A screenshot of a cell phone

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Warning for dim journos: This graph has been cropped to fit in page.

I complained on November the 9th that, in covering a child death, Reporting Scotland had wrongly identified a ‘spike’ in the above graph provided by Health Protection Scotland:

Coverage of child death in Glasgow hospital: The reporter claims that ‘Earlier this week an official report found a spike in infections around the time of Millie’s death at the hospital.’ This is untrue. The word ‘spike’ is not used in the engineers’ report because the increase in cases reported is statistically insignificant. The false impression given of a spike is due to a failure to read a graph properly. It’s a classic often seen in attempts to dramatize the insignificant. There were 400 children being treated at the same time as the tragic events and thousands over the longer period presented along the vertical axis of the graph. So, the vertical axis should not stop conveniently at 25 but should rise to at least 400 and only that if the figures along the horizontal axis are reduced from quarterly figures to daily figures. The maximum number of reports in one quarter was around twenty. That would be 1 in every 3 to 4 days or less than one out of 400 patients in a day being referred in this way. Can you see the graph now? The so-called spike would then be accurately represented as a barely visibly blip. There was no ‘spike’.

Health Protection Scotland made no claim of a ‘spike’ because they know that they have shortened the height of the graph to fit it into a page. Using the quarterly number of infections detected, to make the bars visible at all, as in most days there were no counts or at most one, the vertical axis would have to represent the number of patients treated, at least 400 and probably more. You couldn’t fit an accurate graph on even a whole page, so the graph presented needs a bit of intelligence to read it, keeping that scale in mind, and then make sense of it.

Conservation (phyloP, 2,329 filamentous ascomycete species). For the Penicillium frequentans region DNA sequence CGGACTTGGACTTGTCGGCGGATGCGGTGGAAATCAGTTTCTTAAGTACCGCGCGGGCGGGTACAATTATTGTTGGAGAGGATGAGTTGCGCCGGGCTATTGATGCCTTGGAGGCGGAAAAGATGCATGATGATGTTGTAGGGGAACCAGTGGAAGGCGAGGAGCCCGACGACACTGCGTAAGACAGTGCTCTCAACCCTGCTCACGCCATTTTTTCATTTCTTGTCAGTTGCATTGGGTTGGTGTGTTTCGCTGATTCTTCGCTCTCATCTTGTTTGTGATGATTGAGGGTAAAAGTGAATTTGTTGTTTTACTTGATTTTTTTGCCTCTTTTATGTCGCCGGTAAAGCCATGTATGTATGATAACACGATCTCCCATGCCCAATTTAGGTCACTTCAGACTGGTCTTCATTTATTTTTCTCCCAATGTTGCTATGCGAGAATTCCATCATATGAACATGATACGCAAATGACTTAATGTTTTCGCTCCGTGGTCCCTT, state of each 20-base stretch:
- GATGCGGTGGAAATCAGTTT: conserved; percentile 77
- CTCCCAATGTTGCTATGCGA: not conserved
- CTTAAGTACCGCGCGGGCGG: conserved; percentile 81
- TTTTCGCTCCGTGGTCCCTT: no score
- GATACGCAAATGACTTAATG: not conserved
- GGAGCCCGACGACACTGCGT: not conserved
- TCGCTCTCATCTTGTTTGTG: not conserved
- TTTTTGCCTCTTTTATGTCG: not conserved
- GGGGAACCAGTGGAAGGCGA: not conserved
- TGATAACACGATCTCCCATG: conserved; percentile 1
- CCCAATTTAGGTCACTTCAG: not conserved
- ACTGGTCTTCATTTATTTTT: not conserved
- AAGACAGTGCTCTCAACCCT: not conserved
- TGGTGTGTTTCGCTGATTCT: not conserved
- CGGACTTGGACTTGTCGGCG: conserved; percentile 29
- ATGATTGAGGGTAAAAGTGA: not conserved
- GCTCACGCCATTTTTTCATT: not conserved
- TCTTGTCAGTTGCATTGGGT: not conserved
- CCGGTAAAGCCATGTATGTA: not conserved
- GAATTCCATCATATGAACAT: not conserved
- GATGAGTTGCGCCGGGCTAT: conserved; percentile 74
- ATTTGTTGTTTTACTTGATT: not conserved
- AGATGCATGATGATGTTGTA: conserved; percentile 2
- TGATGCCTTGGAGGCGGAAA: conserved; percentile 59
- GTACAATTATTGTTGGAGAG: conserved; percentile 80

After considerable delay trying to make sense of my complaint, the Editor replied on 16th December. After much waffling, she writes:

You say: “The false impression given of a spike is due to a failure to read a graph properly.” In view of your subsequent criticism of the graph itself, I think with respect that your grievance on that issue is not with us but with others, to whom you may wish to refer your complaint.

Let me reiterate. The official report does not use the word ‘spike’ though the BBC report says it does. In the BBC’s longer web report, they attribute the term to a Professor Leitch, not the report author, but this does not remove our expectation that they will have the mathematical ability to read a graph. Many 12-year-olds could.